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Survival after cardiac arrest outside hospital
  1. J SOAR, Specialist Registrar in Anaesthesia & Intensive Care
  1. A ABSALOM, Clinical Lecturer, University Department of Anaesthesia
  1. Frenchay Hospital, Bristol BS16 1LE, UK
  2. email: jassoar{at}
  3. Glasgow Royal Infirmary, Glasgow G31 2ER, UK

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Editor,—Most fatal events in patients with ischaemic heart disease occur outside hospital and therefore the greatest opportunities for reducing mortality from acute coronary events lie in the prehospital setting1. In their recent paper Soo and colleagues2 published the results of a study to determine whether survival after cardiac arrest outside hospital was influenced by the availability of different grades of ambulance personnel and other health professionals. We are concerned with their conclusions about technician-only crews, and we wish to make some more general comments about their paper.

We feel that the data presented by Soo et aldid not support their statement that “provision of defibrillation plus basic life support by technicians appears to be inadequate compared with the complementary early provision of advanced cardiac life support by paramedics”. Clearly, in the population studied, overall survival was worse with technician-only crews than with paramedic crews. However, as mentioned by Sooet al, technician-only crews dealt with patients whose chances of survival were already prejudiced by several adverse factors—they were less likely to have had a witnessed arrest, bystander cardiopulmonary resuscitation, and an initial rhythm of ventricular fibrillation. It is interesting that among patients with ventricular fibrillation the proportion discharged home alive was higher for technician-only crews than for paramedic crews (10.9%v 10.5%). Viewed from the perspective of survival from ventricular fibrillation (the presenting rhythm most commonly associated with survival) it is thus difficult to conclude that the service provided by technician-only crews was “inadequate” compared with paramedic crews.

The interventions that offer the greatest benefit to victims of cardiac arrest are immediate basic life support and early defibrillation.3 Soo et albriefly mentioned possible strategies aimed at improving the chances of survival, including increasing the number of other resuscitation trained professionals able to provide defibrillation. To optimise access to early defibrillation we believe that the issue of alternative first responders deserves serious consideration. Restoration of circulation and survival depends on the rapidity of defibrillation, regardless of who delivers the shocks, and even small differences in the call to shock time have an influence on survival.4 The fire and police service have already taken on this role in some parts of the UK and others have expressed an interest in supporting the ambulance service as first responders.5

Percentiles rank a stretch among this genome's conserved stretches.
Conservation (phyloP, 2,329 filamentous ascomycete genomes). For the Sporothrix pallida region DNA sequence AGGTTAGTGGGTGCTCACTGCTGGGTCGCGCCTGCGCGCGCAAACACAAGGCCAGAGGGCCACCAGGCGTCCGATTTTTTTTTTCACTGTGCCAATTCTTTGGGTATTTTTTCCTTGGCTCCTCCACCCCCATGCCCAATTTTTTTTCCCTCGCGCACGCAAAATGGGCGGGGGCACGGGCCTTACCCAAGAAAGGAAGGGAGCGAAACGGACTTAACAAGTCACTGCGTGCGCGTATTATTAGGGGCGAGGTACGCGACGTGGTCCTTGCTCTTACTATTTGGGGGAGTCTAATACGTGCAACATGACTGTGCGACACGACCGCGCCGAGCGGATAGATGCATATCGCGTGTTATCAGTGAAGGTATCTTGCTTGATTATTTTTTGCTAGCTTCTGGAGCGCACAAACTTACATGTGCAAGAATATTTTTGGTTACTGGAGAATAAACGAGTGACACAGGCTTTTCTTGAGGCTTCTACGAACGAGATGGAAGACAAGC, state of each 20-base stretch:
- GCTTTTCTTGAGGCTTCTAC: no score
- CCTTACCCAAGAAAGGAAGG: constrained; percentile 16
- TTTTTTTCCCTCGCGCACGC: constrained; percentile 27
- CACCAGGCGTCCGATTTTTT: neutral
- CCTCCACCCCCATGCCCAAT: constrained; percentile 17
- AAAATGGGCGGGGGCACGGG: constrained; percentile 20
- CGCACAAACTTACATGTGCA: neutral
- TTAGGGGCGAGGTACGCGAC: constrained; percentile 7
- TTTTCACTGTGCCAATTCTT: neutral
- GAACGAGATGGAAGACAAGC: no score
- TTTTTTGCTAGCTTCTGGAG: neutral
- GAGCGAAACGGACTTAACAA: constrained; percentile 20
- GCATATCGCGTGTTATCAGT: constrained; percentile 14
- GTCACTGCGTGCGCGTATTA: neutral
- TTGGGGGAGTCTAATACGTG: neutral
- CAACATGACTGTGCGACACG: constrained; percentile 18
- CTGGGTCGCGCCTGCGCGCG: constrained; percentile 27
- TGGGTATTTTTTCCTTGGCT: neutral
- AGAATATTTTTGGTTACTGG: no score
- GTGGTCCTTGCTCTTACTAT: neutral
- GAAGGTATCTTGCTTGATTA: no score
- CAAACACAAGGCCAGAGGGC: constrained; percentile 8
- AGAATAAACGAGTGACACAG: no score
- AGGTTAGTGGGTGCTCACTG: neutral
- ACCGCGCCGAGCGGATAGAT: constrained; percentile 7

Finally, are Soo et al aware of a similar paper6 from their institution (containing a common set of patients) that concluded that any survival advantages in victims of cardiac arrest associated with paramedic care were short term and diminished over time? We feel this study should have been referenced by the authors.


This letter was shown to the authors, who reply as follows:

Drs Soar and Absalom have highlighted the dangers of interpreting results by just examining factors in isolation. We used multivariate analysis by logistic regression method to take into consideration all factors (including those mentioned by Soar and Absalom) identified in our study that might have contributed to survival chances. This technique is particularly useful when dealing with potential confounders or when assessing interactions between variables. As a result of adjusting for confounders and interactions, the odds ratios we reported do support our conclusions.

We were indeed aware of another paper from our institution1-1 but we considered citation of the latter inappropriate. Sound observational studies require a defined population; this may be the entire population with a specific characteristic (in this case, resuscitation from out-of-hospital cardiac arrest) or a sample taken in some systematic but random fashion from this. The conclusions drawn by Nguyen-Van-Tamet al may well be compatible with the data they reported but their population was neitherentire nor a random sample—such selective populations are a potential source of bias.1-2 We are confident that we identifiedall resuscitation events in Nottinghamshire over a four year period. We chose to analyse and present the complete population, failing to account for just 3% of all patients (as our Utstein style template shows). The claim that the two papers have used “a common set of patients” is clearly wrong. We do not believe that it is possible to make comparisons between our study and that of Nguyen-Van-Tam et al.


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